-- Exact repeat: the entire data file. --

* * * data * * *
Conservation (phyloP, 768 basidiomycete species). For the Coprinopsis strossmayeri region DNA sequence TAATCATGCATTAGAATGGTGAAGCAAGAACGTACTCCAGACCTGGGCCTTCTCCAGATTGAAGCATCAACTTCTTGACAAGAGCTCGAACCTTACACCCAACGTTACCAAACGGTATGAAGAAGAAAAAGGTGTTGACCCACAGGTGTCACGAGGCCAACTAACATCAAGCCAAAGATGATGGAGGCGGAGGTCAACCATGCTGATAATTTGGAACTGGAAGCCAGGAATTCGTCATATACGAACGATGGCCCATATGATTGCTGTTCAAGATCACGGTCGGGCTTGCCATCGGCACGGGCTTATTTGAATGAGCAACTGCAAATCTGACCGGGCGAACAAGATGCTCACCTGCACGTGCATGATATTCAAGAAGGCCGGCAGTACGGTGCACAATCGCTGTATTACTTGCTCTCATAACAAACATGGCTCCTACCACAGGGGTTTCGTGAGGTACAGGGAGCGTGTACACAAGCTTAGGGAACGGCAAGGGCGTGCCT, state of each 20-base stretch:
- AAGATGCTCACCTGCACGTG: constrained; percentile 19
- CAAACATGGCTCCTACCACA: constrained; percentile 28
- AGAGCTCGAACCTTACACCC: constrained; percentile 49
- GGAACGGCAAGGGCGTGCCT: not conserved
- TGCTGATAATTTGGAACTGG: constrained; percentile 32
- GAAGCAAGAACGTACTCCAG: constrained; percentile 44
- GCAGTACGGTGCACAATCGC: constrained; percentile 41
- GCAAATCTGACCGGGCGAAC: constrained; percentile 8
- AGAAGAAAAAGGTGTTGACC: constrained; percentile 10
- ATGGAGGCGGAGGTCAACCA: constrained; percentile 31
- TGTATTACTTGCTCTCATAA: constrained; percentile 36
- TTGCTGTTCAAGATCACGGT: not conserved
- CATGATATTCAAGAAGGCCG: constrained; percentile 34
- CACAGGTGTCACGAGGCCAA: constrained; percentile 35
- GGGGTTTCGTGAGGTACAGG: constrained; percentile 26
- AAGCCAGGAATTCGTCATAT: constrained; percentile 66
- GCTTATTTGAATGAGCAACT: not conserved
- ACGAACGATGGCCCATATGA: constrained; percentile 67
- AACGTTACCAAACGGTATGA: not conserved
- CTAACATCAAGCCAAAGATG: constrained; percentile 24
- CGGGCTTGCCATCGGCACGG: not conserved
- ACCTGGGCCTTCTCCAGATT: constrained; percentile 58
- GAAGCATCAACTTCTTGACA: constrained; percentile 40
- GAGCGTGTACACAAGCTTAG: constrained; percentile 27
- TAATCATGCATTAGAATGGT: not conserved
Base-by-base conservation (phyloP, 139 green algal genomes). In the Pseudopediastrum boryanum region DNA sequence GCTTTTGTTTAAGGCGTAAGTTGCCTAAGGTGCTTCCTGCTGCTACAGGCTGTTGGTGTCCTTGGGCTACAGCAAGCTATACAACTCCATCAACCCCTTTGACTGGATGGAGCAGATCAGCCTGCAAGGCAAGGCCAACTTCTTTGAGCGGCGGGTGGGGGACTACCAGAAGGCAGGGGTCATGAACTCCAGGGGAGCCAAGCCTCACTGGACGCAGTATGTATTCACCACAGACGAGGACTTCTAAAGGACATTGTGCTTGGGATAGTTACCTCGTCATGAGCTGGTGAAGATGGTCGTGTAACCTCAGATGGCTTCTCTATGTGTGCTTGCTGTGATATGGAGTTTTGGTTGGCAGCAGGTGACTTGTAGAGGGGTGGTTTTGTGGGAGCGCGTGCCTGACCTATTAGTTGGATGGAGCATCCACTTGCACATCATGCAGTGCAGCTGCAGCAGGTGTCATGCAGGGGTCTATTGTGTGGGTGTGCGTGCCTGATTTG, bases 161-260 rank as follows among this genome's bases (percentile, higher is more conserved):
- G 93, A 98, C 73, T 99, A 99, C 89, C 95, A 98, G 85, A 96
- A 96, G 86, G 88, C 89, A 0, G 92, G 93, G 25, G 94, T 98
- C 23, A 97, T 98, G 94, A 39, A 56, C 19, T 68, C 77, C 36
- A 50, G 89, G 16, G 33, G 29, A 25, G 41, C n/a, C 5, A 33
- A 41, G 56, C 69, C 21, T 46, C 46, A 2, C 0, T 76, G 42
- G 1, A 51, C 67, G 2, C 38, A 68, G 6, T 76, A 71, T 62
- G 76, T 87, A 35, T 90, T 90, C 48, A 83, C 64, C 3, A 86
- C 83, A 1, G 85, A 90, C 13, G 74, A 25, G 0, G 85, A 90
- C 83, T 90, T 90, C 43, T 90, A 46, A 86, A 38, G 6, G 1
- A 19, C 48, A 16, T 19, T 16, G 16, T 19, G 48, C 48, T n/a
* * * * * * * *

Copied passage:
Conservation (phyloP, 768 basidiomycete species). For the Coprinopsis strossmayeri region DNA sequence TAATCATGCATTAGAATGGTGAAGCAAGAACGTACTCCAGACCTGGGCCTTCTCCAGATTGAAGCATCAACTTCTTGACAAGAGCTCGAACCTTACACCCAACGTTACCAAACGGTATGAAGAAGAAAAAGGTGTTGACCCACAGGTGTCACGAGGCCAACTAACATCAAGCCAAAGATGATGGAGGCGGAGGTCAACCATGCTGATAATTTGGAACTGGAAGCCAGGAATTCGTCATATACGAACGATGGCCCATATGATTGCTGTTCAAGATCACGGTCGGGCTTGCCATCGGCACGGGCTTATTTGAATGAGCAACTGCAAATCTGACCGGGCGAACAAGATGCTCACCTGCACGTGCATGATATTCAAGAAGGCCGGCAGTACGGTGCACAATCGCTGTATTACTTGCTCTCATAACAAACATGGCTCCTACCACAGGGGTTTCGTGAGGTACAGGGAGCGTGTACACAAGCTTAGGGAACGGCAAGGGCGTGCCT, state of each 20-base stretch:
- AAGATGCTCACCTGCACGTG: constrained; percentile 19
- CAAACATGGCTCCTACCACA: constrained; percentile 28
- AGAGCTCGAACCTTACACCC: constrained; percentile 49
- GGAACGGCAAGGGCGTGCCT: not conserved
- TGCTGATAATTTGGAACTGG: constrained; percentile 32
- GAAGCAAGAACGTACTCCAG: constrained; percentile 44
- GCAGTACGGTGCACAATCGC: constrained; percentile 41
- GCAAATCTGACCGGGCGAAC: constrained; percentile 8
- AGAAGAAAAAGGTGTTGACC: constrained; percentile 10
- ATGGAGGCGGAGGTCAACCA: constrained; percentile 31
- TGTATTACTTGCTCTCATAA: constrained; percentile 36
- TTGCTGTTCAAGATCACGGT: not conserved
- CATGATATTCAAGAAGGCCG: constrained; percentile 34
- CACAGGTGTCACGAGGCCAA: constrained; percentile 35
- GGGGTTTCGTGAGGTACAGG: constrained; percentile 26
- AAGCCAGGAATTCGTCATAT: constrained; percentile 66
- GCTTATTTGAATGAGCAACT: not conserved
- ACGAACGATGGCCCATATGA: constrained; percentile 67
- AACGTTACCAAACGGTATGA: not conserved
- CTAACATCAAGCCAAAGATG: constrained; percentile 24
- CGGGCTTGCCATCGGCACGG: not conserved
- ACCTGGGCCTTCTCCAGATT: constrained; percentile 58
- GAAGCATCAACTTCTTGACA: constrained; percentile 40
- GAGCGTGTACACAAGCTTAG: constrained; percentile 27
- TAATCATGCATTAGAATGGT: not conserved
Base-by-base conservation (phyloP, 139 green algal genomes). In the Pseudopediastrum boryanum region DNA sequence GCTTTTGTTTAAGGCGTAAGTTGCCTAAGGTGCTTCCTGCTGCTACAGGCTGTTGGTGTCCTTGGGCTACAGCAAGCTATACAACTCCATCAACCCCTTTGACTGGATGGAGCAGATCAGCCTGCAAGGCAAGGCCAACTTCTTTGAGCGGCGGGTGGGGGACTACCAGAAGGCAGGGGTCATGAACTCCAGGGGAGCCAAGCCTCACTGGACGCAGTATGTATTCACCACAGACGAGGACTTCTAAAGGACATTGTGCTTGGGATAGTTACCTCGTCATGAGCTGGTGAAGATGGTCGTGTAACCTCAGATGGCTTCTCTATGTGTGCTTGCTGTGATATGGAGTTTTGGTTGGCAGCAGGTGACTTGTAGAGGGGTGGTTTTGTGGGAGCGCGTGCCTGACCTATTAGTTGGATGGAGCATCCACTTGCACATCATGCAGTGCAGCTGCAGCAGGTGTCATGCAGGGGTCTATTGTGTGGGTGTGCGTGCCTGATTTG, bases 161-260 rank as follows among this genome's bases (percentile, higher is more conserved):
- G 93, A 98, C 73, T 99, A 99, C 89, C 95, A 98, G 85, A 96
- A 96, G 86, G 88, C 89, A 0, G 92, G 93, G 25, G 94, T 98
- C 23, A 97, T 98, G 94, A 39, A 56, C 19, T 68, C 77, C 36
- A 50, G 89, G 16, G 33, G 29, A 25, G 41, C n/a, C 5, A 33
- A 41, G 56, C 69, C 21, T 46, C 46, A 2, C 0, T 76, G 42
- G 1, A 51, C 67, G 2, C 38, A 68, G 6, T 76, A 71, T 62
- G 76, T 87, A 35, T 90, T 90, C 48, A 83, C 64, C 3, A 86
- C 83, A 1, G 85, A 90, C 13, G 74, A 25, G 0, G 85, A 90
- C 83, T 90, T 90, C 43, T 90, A 46, A 86, A 38, G 6, G 1
- A 19, C 48, A 16, T 19, T 16, G 16, T 19, G 48, C 48, T n/a